SFG exec slams 'complex' advice processes

The typical advice process of an Australian financial adviser is poorly designed, high-cost and prone to error, argues SFG head of platforms Toby Potter.

Mr Potter delivered a presentation entitled 'Managed Accounts: The Next Best Thing?' alongside Crystal Wealth executive director John McIlroy at the 2014 FPA Professionals Congress in Adelaide yesterday.

He went through a list of processes currently employed by typical 'suburban' financial planners.

“Advisers must 'know the client', know the product, provide strategic advice, undertake risk profiling, do asset allocation, do manager selection, do security selection (if you're in a direct investment area) and then implement it all,” Mr Potter said.

Next is a handover to platforms, administrators and custodians, he said – followed by ad hoc adjustments by the planner and then followed by a periodic review.

Overall, the process is an extremely “circuitous” and “interlocked” way to get a client from 'point A to point B, Mr Potter said.

“It seems that if you were trying to arrive at a set of processes that are poorly designed, and likely to generate tonnes of error and tonnes of complexity and high cost, this is it,” he said.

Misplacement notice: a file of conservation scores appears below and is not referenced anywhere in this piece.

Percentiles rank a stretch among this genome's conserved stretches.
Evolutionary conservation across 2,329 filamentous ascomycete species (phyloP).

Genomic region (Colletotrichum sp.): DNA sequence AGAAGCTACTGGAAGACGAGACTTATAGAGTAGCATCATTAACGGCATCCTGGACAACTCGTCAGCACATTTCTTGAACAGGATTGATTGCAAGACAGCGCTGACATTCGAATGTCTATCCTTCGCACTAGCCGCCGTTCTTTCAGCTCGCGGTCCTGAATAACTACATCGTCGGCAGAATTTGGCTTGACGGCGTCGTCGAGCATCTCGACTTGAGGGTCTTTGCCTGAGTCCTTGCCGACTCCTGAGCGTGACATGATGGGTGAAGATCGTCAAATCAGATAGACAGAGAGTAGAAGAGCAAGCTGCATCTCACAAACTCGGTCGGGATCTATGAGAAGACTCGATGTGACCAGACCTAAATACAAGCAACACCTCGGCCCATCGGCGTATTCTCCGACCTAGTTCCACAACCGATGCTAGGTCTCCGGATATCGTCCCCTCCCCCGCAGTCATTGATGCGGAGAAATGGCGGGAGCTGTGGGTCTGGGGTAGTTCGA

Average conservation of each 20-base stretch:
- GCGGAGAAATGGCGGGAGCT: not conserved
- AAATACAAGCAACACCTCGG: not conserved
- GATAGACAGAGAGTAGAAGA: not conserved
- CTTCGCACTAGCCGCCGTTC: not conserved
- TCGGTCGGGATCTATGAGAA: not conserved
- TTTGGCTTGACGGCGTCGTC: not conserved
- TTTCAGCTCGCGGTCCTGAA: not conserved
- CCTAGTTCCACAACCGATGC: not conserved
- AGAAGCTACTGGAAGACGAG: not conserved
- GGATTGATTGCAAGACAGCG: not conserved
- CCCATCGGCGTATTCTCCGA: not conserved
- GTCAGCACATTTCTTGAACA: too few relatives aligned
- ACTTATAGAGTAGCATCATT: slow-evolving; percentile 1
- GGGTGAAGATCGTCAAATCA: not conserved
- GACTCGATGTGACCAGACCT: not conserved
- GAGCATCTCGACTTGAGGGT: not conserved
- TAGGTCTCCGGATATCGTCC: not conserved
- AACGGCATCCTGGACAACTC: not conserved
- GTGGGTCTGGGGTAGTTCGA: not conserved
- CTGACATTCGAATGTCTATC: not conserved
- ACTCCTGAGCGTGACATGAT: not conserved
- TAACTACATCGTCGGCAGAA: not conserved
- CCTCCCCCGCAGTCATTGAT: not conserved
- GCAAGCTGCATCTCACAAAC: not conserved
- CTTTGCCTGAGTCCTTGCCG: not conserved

The solution presented by Mr Potter and Mr McIlroy revolves around the adoption of managed account structures by financial planning licensees – whether they are managed discretionary accounts (MDAs), separately managed accounts (SMAs) or individually managed accounts (IMAs).

Mr Potter highlighted recent research conducted by Philo Capital Advisers on behalf of the Institute of Managed Account Providers (IMAP) to demonstrate the benefits of managed accounts.

“What [Philo] found is that the capacity of advisers to service clients went up by about 15 clients per adviser [when the practice converted to managed accounts],” he said.

“That represented about a one-third increase in the ability of an adviser to be giving clients [advice] rather than dealing with paperwork,” Mr Potter said.

“The costs of running their business through improved staff efficiencies fell by seven per cent,” he added, noting that there was also a demonstrable increase in revenues.

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